The Macabre Origins of the Meta-Medicine Movement

— The first in a three-part series charting the rise of the Meta-Medicine movement

If you’re interested in the often murky world of complementary and alternative medicine (CAM), chances are you’ve heard of the International Meta-Medicine Association (IMMA).

Founded in 2004 by Johannes Fisslinger—inventor of the “Aura Video Station”—IMMA (via its online university, Meta-Health University) claims to have trained over 1,000 practitioners in “the art and science of self-healing,” an elaborate philosophy of preventive health focused on diagnosing the root causes of disease.

The university’s faculty list reads like a who’s who of the contemporary CAM scene, counting among its guest speakers pediatric surgeon Dr. Bernie Siegel, celebrity nutrition expert Dr. David Katz, and biologist Bruce Lipton.

Via its non-profit research charity, the Heal Breast Cancer Foundation (HBCF), IMMA has attracted Hollywood actors like Ben Stiller and Geena Davis, and garnered high-profile endorsements from Dr. Dean Ornish and self-help guru Eckhart Tolle.

Yet despite its penchant for attracting big names, little is known about the lurid origins of this self-proclaimed “revolutionary new healing paradigm.”

The central tenet of IMMA’s philosophy of preventive health is that the body is capable of healing itself naturally. The claims are based on the discredited theories of Ryke Geerd Hamer, a German doctor who lost his licence in 1986 as a result of extreme misconduct.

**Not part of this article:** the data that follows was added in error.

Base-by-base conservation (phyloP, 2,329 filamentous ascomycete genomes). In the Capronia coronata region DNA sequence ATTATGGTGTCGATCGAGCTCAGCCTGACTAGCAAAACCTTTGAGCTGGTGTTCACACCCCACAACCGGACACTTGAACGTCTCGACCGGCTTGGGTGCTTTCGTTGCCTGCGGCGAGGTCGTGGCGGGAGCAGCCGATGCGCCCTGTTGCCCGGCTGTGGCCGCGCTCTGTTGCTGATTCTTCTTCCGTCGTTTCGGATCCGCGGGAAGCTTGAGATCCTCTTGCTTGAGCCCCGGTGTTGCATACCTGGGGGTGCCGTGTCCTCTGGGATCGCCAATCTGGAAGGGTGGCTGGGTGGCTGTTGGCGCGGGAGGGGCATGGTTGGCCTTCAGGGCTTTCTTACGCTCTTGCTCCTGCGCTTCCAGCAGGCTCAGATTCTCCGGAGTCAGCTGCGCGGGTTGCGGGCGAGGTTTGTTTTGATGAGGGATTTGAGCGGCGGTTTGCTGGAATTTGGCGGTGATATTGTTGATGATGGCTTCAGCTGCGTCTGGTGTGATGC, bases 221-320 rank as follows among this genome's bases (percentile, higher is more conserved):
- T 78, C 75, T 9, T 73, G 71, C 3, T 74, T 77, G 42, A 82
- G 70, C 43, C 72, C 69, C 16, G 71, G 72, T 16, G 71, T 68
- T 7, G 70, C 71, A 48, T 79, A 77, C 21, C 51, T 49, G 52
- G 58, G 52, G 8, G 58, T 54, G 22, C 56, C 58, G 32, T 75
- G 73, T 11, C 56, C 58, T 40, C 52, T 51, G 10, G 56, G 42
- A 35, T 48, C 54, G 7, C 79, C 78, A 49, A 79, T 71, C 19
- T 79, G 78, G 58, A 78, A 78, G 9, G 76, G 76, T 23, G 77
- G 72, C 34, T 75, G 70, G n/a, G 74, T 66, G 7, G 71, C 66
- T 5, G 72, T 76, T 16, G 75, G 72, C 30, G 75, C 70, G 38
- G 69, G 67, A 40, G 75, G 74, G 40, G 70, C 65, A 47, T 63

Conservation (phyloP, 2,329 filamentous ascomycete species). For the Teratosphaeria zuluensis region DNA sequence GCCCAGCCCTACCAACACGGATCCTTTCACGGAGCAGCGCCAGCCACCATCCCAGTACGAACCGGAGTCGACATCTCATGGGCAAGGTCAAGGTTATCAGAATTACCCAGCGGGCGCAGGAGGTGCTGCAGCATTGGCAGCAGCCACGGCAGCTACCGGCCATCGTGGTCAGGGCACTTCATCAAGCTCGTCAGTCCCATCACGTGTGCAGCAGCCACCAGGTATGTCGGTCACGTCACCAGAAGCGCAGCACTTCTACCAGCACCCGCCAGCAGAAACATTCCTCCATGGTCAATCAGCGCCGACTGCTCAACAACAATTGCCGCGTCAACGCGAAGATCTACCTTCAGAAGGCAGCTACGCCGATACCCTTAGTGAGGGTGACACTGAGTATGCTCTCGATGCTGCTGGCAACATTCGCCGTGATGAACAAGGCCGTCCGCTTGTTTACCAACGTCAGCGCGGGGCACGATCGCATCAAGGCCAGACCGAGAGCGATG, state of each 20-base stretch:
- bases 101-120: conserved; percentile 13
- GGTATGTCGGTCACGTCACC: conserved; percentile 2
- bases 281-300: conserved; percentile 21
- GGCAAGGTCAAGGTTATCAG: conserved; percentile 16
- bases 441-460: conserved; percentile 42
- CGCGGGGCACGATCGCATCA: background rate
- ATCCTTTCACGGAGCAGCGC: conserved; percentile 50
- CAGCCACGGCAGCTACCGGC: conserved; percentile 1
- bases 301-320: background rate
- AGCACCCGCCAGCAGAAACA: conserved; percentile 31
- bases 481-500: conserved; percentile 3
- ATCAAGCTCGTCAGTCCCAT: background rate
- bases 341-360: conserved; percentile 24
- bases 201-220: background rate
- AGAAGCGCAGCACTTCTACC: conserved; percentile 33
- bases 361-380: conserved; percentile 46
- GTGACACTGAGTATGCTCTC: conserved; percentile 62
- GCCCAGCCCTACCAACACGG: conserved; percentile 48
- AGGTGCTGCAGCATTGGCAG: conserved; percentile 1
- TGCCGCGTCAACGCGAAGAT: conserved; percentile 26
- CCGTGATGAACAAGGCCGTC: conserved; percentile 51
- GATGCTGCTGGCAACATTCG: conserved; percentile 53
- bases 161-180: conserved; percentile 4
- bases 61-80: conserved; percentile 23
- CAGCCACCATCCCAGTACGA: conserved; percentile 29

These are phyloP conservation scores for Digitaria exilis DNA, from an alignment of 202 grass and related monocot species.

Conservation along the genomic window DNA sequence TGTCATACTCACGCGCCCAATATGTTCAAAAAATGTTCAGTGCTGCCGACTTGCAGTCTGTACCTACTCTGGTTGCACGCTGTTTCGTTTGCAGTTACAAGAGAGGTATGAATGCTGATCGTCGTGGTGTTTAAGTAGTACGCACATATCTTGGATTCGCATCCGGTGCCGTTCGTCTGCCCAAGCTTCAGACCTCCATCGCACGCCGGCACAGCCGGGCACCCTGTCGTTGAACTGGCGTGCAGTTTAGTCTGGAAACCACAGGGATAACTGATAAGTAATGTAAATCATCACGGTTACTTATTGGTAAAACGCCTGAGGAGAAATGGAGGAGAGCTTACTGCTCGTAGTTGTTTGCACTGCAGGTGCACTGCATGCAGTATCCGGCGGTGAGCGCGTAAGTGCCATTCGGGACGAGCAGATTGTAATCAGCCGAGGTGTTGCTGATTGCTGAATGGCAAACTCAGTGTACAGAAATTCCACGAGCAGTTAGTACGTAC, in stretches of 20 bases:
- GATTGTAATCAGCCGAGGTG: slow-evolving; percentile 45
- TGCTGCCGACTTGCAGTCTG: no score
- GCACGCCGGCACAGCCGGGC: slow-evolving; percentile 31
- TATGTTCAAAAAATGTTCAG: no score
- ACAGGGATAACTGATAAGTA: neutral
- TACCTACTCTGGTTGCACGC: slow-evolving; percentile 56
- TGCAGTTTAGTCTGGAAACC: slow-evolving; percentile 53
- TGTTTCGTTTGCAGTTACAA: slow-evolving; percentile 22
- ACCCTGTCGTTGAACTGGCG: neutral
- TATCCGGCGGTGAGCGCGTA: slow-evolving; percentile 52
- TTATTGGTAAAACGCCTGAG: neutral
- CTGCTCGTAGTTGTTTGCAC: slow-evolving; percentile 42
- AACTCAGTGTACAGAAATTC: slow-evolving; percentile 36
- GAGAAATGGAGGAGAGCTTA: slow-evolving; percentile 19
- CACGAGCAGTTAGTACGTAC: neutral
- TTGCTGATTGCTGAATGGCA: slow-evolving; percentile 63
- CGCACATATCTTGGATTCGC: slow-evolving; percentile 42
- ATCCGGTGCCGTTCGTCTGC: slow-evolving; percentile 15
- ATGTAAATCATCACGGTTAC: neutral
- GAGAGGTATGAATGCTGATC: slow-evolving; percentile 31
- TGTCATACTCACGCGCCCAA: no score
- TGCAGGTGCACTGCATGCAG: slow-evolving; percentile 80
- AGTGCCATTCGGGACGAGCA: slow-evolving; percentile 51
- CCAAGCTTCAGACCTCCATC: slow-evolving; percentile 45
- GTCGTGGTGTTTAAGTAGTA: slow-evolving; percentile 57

IMMA posits the onset of disease as occurring when a person suffers sudden or prolonged emotional trauma; to “self-heal,” they must overcome this trauma.

To understand Hamer’s theories, or by extension those of IMMA, you have to start with the story of Hamer’s son, Dirk.

— Dirk Hamer and the catalyst for the “Germanic New Medicine

In August 1978, while napping on the deck of a yacht in the Mediterranean near Corsica, Dirk Hamer was shot by the last crown prince of Italy, Vittorio Emanuele of Savoy. Dirk died four months later.

According to his official online biography, a short time after Dirk’s death, Dr. Hamer discovered he had testicular cancer. At around the same time, Dr. Hamer’s wife, Sigrid Oldenburg, discovered she had breast cancer.

Dr. Ryke Geerd Hamer at his son’s funeral, 1978 (source)

Hamer attributed the onset of his and his wife’s cancer to the emotional trauma they had experienced as a result of Dirk’s death. He theorised that the most effective course of treatment would be to bypass conventional treatments and instead undergo a form of “natural therapy” to resolve the underlying trauma.¹

The theories Hamer developed during this period formed the basis for what would become the “Germanic New Medicine” (GNM), a speculative model of disease exploring the “interconnections and relationships” between “the psyche, the brain and the organ.”

According to one particularly fantastic claim, specific emotions are said to affect specific organs and bodily functions.

For example, a child who is forced to live under the conservative – or “inflexible” – rule of an overbearing parent might develop rigid joints. A recently-divorced woman might, in the absence of intimate physical touch, develop a skin condition. And so on.

Decades later, Johannes Fisslinger would integrate Hamer’s claim into IMMA’s trademark theory, the “organ-mind-brain connection.”

The “two phases” of disease, according to Dr. Hamer (source)

In 1981, Hamer submitted his postdoctoral thesis on the psychological roots of disease to the University of Tübingen with the objective of convincing the university to test his hypothesis on patients. The university rejected his thesis, citing flaws in the form and methodology.